Minister defiant on tax issue

Despite facing criticism from several fronts, tax minister stands firm on his plans to axe tax exemptions for Danes working abroad

Tax minister Thor Möger Pedersen (SF) has come under fire from several fronts recently after he revealed his plans to scupper the tax assessment law as part of the government’s hotly-debated tax reform plan.

The proposed law change will mean that Danes who work abroad for more than 183 days a year will be forced to pay Danish taxes from their earnings, an expense they have been exempt from until now.

Executives from 24 of Denmark’s top business, including A.P. Moller-Maersk and Carlsberg, jointly authored a letter to Pedersen urging him to reconsider his plans to drop the law, citing that it will hinder the country's ability to compete on a global scale.

“In addition to creating jobs and income for Denmark, the posting of Danes abroad garners international experience and knowledge, while conveying Danish expertise to our foreign activities,” the document to Pedersen said. “All of the above strengthens Danish workers and companies in the global competition.”

The two-page plea to Pedersen goes on to remind him that Denmark’s neighbours, Germany, Norway, Sweden and Finland, all have rules that make them exempt from taxation at home for working overseas over longer periods. The rule change could have dire effects on the Danish workers and companies alike.

“If Danes working abroad are to pay full Danish tax they face a considerable wage reduction, or alternatively their employers must pay a higher salary. If the expense of hiring a Dane increases by 30 to 50 percent, Danish companies will be forced to hire foreign workers at the expense of Danish counterparts,” they wrote in the document that was addressed to Pedersen and sent on September 3.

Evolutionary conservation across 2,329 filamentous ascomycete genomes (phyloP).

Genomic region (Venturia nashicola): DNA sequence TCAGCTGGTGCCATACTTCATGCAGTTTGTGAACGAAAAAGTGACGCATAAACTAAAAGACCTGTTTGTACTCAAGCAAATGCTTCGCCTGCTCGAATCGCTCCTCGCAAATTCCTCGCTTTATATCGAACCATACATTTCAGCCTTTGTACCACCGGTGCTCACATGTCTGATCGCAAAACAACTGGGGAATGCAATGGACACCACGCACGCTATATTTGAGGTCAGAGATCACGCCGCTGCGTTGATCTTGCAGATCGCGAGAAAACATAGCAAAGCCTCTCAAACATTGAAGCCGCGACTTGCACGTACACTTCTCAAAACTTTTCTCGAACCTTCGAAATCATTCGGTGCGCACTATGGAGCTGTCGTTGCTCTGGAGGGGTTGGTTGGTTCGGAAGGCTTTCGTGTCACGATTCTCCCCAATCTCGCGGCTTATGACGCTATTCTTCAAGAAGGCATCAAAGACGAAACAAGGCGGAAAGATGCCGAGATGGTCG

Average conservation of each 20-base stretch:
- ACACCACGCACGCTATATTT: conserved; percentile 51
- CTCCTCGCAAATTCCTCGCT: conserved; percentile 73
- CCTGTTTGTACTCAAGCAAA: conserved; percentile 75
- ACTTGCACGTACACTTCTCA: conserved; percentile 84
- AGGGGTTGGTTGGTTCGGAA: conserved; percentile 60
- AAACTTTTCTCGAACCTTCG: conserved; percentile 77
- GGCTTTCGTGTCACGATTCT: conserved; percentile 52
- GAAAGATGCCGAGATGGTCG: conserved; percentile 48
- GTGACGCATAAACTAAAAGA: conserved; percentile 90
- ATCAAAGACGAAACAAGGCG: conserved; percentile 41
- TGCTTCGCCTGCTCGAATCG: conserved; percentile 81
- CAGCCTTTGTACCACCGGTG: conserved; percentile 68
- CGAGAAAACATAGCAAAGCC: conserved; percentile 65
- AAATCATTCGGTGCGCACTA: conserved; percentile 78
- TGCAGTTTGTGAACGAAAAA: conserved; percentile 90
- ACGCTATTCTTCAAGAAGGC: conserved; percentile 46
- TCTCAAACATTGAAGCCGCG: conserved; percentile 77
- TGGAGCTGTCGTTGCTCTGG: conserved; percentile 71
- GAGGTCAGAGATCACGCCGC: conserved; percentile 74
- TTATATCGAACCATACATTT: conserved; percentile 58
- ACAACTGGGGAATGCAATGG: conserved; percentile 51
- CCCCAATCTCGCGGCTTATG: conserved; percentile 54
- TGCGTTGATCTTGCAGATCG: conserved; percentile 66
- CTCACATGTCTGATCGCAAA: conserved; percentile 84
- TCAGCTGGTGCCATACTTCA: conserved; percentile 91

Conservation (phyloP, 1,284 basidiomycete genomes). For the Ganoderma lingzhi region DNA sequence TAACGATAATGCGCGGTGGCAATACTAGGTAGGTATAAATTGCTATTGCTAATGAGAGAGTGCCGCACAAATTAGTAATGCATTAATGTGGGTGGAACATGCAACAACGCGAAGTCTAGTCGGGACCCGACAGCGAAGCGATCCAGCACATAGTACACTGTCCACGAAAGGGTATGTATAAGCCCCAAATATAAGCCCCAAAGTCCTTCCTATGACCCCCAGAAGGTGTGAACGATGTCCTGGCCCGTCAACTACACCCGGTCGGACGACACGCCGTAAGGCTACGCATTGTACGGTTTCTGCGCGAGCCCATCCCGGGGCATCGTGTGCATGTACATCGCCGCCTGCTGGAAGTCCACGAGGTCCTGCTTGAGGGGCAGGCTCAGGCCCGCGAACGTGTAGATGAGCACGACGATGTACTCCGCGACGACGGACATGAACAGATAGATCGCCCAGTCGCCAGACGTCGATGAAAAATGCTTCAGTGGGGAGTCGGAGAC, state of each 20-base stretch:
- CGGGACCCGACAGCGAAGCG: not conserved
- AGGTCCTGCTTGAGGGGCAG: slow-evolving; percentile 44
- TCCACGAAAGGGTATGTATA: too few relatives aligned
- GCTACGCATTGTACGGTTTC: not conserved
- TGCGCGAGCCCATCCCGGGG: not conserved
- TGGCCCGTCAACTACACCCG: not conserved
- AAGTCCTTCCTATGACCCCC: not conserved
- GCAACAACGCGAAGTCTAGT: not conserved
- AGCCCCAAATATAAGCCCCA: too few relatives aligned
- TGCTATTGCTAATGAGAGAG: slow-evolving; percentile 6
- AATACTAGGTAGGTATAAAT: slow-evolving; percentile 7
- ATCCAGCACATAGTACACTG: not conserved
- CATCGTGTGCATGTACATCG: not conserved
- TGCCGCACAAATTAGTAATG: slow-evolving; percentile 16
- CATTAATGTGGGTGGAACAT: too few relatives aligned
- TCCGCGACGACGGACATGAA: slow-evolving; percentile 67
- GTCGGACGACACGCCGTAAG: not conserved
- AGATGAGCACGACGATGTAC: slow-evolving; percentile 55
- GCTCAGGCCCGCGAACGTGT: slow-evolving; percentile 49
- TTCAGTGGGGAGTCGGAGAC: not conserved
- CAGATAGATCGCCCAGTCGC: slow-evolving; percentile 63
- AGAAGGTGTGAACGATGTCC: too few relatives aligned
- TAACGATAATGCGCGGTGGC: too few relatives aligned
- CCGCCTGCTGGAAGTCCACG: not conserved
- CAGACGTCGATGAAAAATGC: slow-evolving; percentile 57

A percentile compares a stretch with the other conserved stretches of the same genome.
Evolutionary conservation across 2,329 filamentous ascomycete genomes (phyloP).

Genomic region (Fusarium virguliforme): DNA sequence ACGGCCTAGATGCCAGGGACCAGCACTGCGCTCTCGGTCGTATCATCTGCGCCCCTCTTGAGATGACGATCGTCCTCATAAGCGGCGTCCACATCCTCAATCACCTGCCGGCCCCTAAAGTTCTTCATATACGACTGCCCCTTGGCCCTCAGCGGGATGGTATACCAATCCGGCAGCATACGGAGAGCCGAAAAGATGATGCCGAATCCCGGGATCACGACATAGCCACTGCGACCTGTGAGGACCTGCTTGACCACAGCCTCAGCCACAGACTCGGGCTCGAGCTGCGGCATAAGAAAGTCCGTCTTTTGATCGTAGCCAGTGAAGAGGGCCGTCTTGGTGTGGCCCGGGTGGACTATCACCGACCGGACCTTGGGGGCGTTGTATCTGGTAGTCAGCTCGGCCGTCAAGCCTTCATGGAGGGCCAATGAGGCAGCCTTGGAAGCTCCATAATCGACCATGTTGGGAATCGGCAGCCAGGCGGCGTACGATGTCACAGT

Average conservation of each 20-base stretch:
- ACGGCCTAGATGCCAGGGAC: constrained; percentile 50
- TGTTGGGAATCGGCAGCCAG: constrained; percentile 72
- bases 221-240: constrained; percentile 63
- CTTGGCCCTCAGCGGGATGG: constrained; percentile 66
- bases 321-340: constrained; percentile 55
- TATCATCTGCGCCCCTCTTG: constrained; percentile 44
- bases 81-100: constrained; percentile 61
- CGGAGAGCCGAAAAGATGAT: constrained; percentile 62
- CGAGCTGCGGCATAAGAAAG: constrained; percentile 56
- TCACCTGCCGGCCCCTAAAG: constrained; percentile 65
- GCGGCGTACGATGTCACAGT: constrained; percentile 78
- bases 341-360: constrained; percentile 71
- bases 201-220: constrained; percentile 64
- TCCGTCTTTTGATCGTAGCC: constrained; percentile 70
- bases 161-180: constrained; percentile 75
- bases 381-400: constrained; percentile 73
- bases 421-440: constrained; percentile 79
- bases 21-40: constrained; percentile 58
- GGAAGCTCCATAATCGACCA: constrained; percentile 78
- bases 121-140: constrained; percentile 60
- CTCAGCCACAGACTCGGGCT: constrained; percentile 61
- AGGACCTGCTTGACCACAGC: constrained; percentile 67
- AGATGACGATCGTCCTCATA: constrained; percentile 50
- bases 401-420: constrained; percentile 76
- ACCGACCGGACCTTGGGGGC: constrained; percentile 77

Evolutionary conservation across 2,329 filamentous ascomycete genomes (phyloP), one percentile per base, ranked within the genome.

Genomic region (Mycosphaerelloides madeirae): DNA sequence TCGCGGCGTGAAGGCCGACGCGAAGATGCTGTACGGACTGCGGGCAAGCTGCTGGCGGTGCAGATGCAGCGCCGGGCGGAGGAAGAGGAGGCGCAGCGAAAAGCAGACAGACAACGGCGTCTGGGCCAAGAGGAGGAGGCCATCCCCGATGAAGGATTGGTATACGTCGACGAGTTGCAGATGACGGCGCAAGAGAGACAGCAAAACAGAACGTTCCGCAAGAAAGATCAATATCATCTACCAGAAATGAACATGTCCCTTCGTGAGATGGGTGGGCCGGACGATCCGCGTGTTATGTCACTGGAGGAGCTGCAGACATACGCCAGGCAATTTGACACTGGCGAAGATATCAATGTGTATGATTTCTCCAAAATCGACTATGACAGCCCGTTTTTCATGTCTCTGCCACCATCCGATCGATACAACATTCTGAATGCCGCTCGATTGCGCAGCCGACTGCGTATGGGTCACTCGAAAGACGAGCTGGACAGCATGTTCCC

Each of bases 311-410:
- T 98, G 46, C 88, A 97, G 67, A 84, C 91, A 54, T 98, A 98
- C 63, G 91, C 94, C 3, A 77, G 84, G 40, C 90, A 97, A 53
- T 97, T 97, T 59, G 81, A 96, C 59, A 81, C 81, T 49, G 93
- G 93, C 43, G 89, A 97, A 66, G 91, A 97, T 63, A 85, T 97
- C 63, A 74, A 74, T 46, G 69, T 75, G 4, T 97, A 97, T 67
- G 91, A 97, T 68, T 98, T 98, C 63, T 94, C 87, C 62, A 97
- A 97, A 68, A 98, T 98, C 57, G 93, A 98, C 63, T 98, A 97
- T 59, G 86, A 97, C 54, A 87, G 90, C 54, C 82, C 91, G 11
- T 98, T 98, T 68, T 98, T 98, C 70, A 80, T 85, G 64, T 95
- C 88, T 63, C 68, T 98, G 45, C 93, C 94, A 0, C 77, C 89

And it’s not only big business that will suffer from the law change. A number of aid organisations, such as Doctors Without Borders, are highly critical of the law change, arguing that it will affect Danish aid workers operating throughout the world.

But despite the criticism, Pedersen would not relent on his position that Danes stationed abroad should pay full tax like everyone else.

“It’s important to remember that this proposal is part of a tax reform that will greatly reduce taxes for the average Dane and will strengthen companies’ ability to compete,” Pedersen told Politiken newspaper. “And for me it’s more important that all Danes see tax alleviation rather than just a few.”

Pedersen said that he would follow the case closely, but the law change, which would affect about 6,000 Danes working abroad, remains on track.

“If the consequences of the law change turn out to be undesirable, then we have to address the proposal once again. But as of now, we believe that everyone who has a duty to pay taxes in Denmark must contribute to the welfare society.”

Parliament is scheduled to ratify the tax reform before September 15, and the new laws are set to go into effect in the new year.